one, but I feel this would be better weeded out (if thought to have happened) by having a second appraisal. Sure there is some more associated cost, but if it stops discrimination, that is a good thing.
The final reason that I personally believe the Desktop appraisals are here for good is corporate greed. AMC's are appraisal management companies and are one of the biggest components to hurt consumers in the mortgage process. I will give you an example.
Lender Y uses an AMC (AMC X for this example) to handle their mortgage appraisals. Lender Y charges the consumer $600 for their appraisal, then orders the appraisal from AMC X. AMC X collects $250 of the $600 fee and hires an appraiser from their pool of
appraisers. The appraiser gets the assignment, completes the appraisal, and is paid $350. Well this seems okay, except, what appraisers would work for AMC X when they could work for Lender Z, which uses a portal to control the appraiser panel and collects
a $25 fee to keep the separation between Loan Officer and appraiser (which is needed by the way), so an appraiser working for Lender Z, gets an appraisal fee of $575 for the same work. Good appraisers work for Lender Z and perform more detailed appraisals
than for Lender Y, because the best and most experienced appraisers don't need to work for Lender Y. AMC's have created some software on mobile phones to use on these desktops and appraisers who are not on their panel, can't use or buy this software.
Direct lender's who use appraisal portals like the Mercury Network, Appraisal Shield, Lender X, Appraisal Port, etc. will now have to order another job from another vendor and manage the timing of everything. AMC's know this will bog down the direct lender
appraisal departments, and force them to join AMC's and again reduce the quality of overall appraisals, making the profit margins even greater for the AMC's.
The hypocrisy now is Fannie Mae will require all appraisers to measure homes using the ANSI Standard Z765-2021 starting April 1st 2022. This is actually a great thing, my firm and the previous firm I worked for and trained many appraisers have always used
ANSI Standards to measure a home, so this is not a change that really effects our firm. There are appraisers however, that use the assessors dimensions when providing the lender a sketch and again, as I have discussed in previous blogs can often times be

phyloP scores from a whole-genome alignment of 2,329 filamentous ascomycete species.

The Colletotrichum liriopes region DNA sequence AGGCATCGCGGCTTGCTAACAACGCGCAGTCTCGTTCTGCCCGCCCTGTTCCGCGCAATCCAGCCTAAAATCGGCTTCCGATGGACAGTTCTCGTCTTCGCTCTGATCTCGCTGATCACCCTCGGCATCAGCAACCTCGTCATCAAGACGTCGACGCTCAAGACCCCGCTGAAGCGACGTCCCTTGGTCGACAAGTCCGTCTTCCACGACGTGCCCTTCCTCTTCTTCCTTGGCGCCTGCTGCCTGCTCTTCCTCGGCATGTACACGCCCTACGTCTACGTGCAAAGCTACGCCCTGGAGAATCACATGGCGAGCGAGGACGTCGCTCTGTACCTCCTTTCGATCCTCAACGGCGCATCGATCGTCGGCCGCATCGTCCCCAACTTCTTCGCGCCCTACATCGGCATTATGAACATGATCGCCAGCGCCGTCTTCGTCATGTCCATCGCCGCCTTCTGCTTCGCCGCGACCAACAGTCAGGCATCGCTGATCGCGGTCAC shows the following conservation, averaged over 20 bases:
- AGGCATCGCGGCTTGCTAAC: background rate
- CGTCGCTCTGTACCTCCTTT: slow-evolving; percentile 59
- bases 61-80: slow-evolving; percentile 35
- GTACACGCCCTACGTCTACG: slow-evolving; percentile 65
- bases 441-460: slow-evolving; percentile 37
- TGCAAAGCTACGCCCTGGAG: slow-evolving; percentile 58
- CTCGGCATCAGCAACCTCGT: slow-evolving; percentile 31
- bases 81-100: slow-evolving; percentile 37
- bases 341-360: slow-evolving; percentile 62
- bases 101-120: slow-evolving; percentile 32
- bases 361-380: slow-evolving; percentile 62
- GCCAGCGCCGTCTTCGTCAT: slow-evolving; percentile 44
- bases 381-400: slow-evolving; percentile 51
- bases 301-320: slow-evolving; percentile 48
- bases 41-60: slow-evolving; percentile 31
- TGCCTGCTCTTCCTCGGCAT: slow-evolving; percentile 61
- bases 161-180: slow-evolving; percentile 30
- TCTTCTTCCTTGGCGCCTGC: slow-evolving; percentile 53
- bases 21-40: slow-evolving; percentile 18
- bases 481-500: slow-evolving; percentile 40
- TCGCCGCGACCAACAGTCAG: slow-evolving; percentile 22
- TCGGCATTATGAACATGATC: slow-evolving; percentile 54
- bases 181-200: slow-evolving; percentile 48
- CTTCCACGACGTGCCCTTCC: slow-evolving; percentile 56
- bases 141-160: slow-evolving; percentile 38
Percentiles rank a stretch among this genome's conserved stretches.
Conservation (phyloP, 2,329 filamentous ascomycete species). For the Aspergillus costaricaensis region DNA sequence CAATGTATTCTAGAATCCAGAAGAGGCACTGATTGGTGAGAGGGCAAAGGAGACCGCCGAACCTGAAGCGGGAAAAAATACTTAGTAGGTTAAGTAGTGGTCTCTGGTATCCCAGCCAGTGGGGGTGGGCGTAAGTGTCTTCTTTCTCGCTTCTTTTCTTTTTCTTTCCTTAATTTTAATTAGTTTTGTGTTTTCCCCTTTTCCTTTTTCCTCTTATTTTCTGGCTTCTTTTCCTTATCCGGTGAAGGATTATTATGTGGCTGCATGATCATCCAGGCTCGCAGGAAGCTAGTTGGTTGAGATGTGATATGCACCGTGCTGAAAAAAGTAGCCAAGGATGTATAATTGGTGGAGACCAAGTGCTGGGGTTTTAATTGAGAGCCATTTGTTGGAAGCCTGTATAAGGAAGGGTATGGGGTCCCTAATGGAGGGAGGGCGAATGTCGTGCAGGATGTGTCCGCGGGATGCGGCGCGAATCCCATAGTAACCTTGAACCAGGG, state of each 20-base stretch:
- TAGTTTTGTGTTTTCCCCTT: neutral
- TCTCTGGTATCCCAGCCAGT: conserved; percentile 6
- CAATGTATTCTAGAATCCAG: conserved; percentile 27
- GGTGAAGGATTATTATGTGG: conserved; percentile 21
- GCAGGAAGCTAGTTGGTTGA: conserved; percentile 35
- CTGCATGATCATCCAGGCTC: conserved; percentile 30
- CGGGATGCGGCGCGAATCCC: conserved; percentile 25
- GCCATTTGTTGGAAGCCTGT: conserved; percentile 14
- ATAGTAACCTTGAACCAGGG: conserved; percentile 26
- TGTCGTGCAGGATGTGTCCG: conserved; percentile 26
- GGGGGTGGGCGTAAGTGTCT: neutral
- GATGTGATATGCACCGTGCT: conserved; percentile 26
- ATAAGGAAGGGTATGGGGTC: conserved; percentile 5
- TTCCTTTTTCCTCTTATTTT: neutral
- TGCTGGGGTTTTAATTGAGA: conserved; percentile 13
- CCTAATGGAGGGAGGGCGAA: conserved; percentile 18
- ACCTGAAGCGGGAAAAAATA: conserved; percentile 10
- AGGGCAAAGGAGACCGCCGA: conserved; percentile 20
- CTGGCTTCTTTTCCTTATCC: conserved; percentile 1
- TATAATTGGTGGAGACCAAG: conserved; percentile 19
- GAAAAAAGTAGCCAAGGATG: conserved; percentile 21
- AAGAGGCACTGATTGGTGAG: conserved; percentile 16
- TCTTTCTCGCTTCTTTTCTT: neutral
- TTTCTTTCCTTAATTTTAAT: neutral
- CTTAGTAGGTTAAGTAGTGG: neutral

off greater than 10-20% or just incorrect floorplans all together. So on one hand, Fannie Mae is cracking down on appraisers to ensure all appraisers are using the same standard and on the other hand, they are allowing Uber drivers to measure homes and have
consumers rely on that square footage for one of the biggest purchases of their lives.
In summary, the Desktop appraisal will not make the appraisal process any faster or any less expensive, but will more than likely increase the overall time and cost more to provide this service. An excellent example is the Judicial system, there are only so
many judges and there is time required to perform the judicial system analyze the facts, and make a decision. Should the courts go out and hire grocery store clerks to hear cases to speed up the process? No of course not. This is an extreme example, but
if Fannie Mae and Freddie Mac want to speed up the appraisal time, the following steps could be done that are not currently being done:
These three things should get the speed from ordering an appraisal to delivering an appraisal down by 50% and keep the UAD data base accurate as can be.
If you are now reading this, you have read a lot of opinions by me and my take on this. As a firm we have and are willing to adapt to technology and provide the best possible appraisal valuations and the most accurate measurements of homes (as this is not
an OPINION). Remember, an opinion of value is an opinion. The measurements of the home are facts, we can't rely on a phone app and an Uber driver for the fact. By the way, Uber driver references are just to make a point and refer to anybody that will be
measuring a home that is not properly trained to ANSI standards.
Here are some links for more information:
Desktop Appraisal Fact Sheet
Fannie Mae Article